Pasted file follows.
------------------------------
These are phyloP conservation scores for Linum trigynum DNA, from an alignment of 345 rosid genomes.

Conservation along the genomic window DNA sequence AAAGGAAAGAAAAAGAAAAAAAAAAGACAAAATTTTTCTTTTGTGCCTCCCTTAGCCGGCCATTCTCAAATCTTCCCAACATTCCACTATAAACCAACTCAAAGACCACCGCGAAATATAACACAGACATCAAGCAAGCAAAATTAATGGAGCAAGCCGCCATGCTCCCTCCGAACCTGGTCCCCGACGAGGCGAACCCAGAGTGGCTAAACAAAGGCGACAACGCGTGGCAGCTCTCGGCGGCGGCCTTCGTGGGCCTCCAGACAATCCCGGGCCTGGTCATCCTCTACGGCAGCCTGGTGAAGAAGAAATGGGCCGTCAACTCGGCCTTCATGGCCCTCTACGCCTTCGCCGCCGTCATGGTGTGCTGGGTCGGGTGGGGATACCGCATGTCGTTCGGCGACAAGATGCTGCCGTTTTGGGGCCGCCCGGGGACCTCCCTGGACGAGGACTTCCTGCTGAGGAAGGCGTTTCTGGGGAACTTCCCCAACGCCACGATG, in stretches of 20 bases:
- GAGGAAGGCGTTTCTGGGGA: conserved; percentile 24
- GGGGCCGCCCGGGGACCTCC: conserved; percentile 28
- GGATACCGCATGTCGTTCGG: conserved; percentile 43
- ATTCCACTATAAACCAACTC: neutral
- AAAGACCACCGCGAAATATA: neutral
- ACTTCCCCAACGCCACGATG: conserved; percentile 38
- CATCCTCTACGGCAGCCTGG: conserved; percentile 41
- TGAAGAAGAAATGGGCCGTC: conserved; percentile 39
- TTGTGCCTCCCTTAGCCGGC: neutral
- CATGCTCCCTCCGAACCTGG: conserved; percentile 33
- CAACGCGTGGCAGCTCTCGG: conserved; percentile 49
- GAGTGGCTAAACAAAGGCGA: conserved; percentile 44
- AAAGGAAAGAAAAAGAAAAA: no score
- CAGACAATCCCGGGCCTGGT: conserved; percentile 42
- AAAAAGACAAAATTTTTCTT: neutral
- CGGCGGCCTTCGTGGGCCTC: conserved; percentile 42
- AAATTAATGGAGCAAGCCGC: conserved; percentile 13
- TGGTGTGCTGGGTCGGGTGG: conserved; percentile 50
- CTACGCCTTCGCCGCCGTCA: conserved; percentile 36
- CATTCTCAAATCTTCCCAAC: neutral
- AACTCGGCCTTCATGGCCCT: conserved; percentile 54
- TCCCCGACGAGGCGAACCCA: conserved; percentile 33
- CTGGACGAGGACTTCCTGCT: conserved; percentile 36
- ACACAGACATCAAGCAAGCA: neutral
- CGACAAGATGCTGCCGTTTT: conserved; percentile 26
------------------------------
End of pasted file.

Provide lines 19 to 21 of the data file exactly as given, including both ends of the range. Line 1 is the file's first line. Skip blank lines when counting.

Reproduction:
- AAATTAATGGAGCAAGCCGC: conserved; percentile 13
- TGGTGTGCTGGGTCGGGTGG: conserved; percentile 50
- CTACGCCTTCGCCGCCGTCA: conserved; percentile 36